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Competition, Markups, and the Gains from International Trade

Listed author(s):
  • Chris Edmond
  • Virgiliu Midrigan
  • Daniel Yi Xu

We study the procompetitive gains from international trade in a quantitative model with endogenously variable markups. We find that trade can significantly reduce markup distortions if two conditions are satisfied: (i) there is extensive misallocation, and (ii) opening to trade exposes hitherto dominant producers to greater competitive pressure. We measure the extent to which these two conditions are satisfied in Taiwanese producer-level data. Versions of our model consistent with the Taiwanese data predict that opening up to trade strongly increases competition and reduces markup distortions by up to one-half, thus significantly reducing productivity losses due to misallocation. (JEL D43, F12, F14, L13, L60, O47)

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Article provided by American Economic Association in its journal American Economic Review.

Volume (Year): 105 (2015)
Issue (Month): 10 (October)
Pages: 3183-3221

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Handle: RePEc:aea:aecrev:v:105:y:2015:i:10:p:3183-3221
Note: DOI: 10.1257/aer.20120549
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  1. Krishna, Pravin & Mitra, Devashish, 1998. "Trade liberalization, market discipline and productivity growth: new evidence from India," Journal of Development Economics, Elsevier, vol. 56(2), pages 447-462, August.
  2. Michael Peters, 2011. "Heterogeneous Mark-Ups and Endogenous Misallocation," 2011 Meeting Papers 78, Society for Economic Dynamics.
  3. Chen, Natalie & Imbs, Jean & Scott, Andrew, 2009. "The dynamics of trade and competition," Journal of International Economics, Elsevier, vol. 77(1), pages 50-62, February.
  4. Jan De Loecker & Pinelopi K. Goldberg & Amit K. Khandelwal & Nina Pavcnik, 2016. "Prices, Markups, and Trade Reform," Econometrica, Econometric Society, vol. 84, pages 445-510, March.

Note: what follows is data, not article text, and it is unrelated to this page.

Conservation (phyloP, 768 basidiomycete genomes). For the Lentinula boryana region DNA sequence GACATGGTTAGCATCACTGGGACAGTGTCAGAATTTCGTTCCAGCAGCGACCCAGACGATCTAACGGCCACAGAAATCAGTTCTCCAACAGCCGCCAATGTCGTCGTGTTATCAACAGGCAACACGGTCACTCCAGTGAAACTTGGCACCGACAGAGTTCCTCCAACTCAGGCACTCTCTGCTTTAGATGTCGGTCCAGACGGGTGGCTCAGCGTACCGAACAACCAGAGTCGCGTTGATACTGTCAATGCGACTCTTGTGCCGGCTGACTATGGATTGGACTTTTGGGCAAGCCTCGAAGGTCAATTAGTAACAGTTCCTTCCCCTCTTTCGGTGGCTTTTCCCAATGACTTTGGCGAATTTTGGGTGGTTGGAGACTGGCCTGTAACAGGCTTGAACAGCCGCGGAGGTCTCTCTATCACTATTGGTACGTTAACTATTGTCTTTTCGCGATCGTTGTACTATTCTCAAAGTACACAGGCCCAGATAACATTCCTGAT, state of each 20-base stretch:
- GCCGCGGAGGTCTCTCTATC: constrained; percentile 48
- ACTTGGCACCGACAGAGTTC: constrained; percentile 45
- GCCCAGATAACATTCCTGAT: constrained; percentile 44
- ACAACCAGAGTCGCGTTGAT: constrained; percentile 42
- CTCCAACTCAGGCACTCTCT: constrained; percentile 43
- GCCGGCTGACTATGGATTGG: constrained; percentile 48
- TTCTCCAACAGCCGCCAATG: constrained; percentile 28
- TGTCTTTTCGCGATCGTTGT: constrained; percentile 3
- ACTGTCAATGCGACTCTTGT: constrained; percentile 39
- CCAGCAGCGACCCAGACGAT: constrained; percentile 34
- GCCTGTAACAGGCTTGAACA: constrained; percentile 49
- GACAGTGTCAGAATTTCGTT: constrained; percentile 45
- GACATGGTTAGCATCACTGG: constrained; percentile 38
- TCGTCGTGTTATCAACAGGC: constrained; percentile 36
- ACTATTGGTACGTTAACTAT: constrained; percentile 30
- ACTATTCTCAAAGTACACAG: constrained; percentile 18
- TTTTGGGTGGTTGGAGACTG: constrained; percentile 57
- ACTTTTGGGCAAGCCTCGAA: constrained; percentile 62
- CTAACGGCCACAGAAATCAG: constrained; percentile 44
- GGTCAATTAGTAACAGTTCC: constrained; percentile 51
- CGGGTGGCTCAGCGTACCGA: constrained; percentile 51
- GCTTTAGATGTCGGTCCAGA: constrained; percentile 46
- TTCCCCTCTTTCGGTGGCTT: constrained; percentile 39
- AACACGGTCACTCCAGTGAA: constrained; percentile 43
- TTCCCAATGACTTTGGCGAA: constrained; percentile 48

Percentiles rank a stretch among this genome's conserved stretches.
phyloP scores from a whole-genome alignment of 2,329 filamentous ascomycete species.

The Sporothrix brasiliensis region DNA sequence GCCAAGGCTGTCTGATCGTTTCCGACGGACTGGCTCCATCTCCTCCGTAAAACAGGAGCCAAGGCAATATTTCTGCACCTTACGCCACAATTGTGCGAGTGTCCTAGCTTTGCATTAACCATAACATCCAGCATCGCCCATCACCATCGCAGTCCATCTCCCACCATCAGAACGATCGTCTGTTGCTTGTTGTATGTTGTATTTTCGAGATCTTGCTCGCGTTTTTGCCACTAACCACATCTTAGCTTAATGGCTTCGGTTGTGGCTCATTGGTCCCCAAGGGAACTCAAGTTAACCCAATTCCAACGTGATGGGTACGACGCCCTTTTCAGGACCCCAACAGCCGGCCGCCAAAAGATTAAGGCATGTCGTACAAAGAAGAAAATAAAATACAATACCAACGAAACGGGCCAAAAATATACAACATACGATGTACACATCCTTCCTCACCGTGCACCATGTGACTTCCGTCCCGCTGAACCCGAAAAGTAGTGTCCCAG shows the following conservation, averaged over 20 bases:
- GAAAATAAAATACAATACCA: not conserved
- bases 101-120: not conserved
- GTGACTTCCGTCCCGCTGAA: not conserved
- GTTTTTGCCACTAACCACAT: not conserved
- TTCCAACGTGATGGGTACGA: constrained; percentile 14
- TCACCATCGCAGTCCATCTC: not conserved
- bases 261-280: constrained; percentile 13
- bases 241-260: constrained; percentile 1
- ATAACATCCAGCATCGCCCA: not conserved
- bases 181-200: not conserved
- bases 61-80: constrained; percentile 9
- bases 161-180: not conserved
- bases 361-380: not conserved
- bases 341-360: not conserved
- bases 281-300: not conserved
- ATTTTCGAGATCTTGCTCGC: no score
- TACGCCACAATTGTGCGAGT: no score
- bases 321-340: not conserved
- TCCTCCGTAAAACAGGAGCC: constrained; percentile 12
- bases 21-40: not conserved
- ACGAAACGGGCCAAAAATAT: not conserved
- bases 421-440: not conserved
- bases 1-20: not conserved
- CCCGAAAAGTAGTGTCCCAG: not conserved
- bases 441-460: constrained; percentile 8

5. Levinsohn, James, 1993. "Testing the imports-as-market-discipline hypothesis," Journal of International Economics, Elsevier, vol. 35(1-2), pages 1-22, August.
  6. Christian Broda & David E. Weinstein, 2006. "Globalization and the Gains From Variety," The Quarterly Journal of Economics, Oxford University Press, vol. 121(2), pages 541-585.
  7. James Levinsohn & Amil Petrin, 2003. "Estimating Production Functions Using Inputs to Control for Unobservables," Review of Economic Studies, Oxford University Press, vol. 70(2), pages 317-341.
  8. Epifani, Paolo & Gancia, Gino, 2011. "Trade, markup heterogeneity and misallocations," Journal of International Economics, Elsevier, vol. 83(1), pages 1-13, January.
  9. Grubel, Herbert G & Lloyd, P J, 1971. "The Empirical Measurement of Intra- Industry Trade," The Economic Record, The Economic Society of Australia, vol. 47(120), pages 494-517, December.
  10. Allan Collard-Wexler & John Asker & Jan De Loecker, 2011. "Productivity Volatility and the Misallocation of Resources in Developing Economies," NBER Working Papers 17175, National Bureau of Economic Research, Inc.
  11. repec:ucp:jpolec:doi:10.1086/692695 is not listed on IDEAS
  12. Harrison, Ann E., 1994. "Productivity, imperfect competition and trade reform : Theory and evidence," Journal of International Economics, Elsevier, vol. 36(1-2), pages 53-73, February.
  13. Rogerson, Richard & Wallenius, Johanna, 2009. "Micro and macro elasticities in a life cycle model with taxes," Journal of Economic Theory, Elsevier, vol. 144(6), pages 2277-2292, November.
  14. repec:pri:cepsud:231deloecker is not listed on IDEAS
  15. Richard Pomfret & Patricia Sourdin, 2010. "Why do trade costs vary?," Review of World Economics (Weltwirtschaftliches Archiv), Springer;Institut für Weltwirtschaft (Kiel Institute for the World Economy), vol. 146(4), pages 709-730, December.
  16. Beatriz de Blas & Katheryn N. Russ, 2010. "Teams of rivals: endogenous markups in a Ricardian world," Globalization and Monetary Policy Institute Working Paper 67, Federal Reserve Bank of Dallas.
  17. Robert C. Feenstra & David E. Weinstein, 2017. "Globalization, Markups, and US Welfare," Journal of Political Economy, University of Chicago Press, vol. 125(4), pages 1040-1074.
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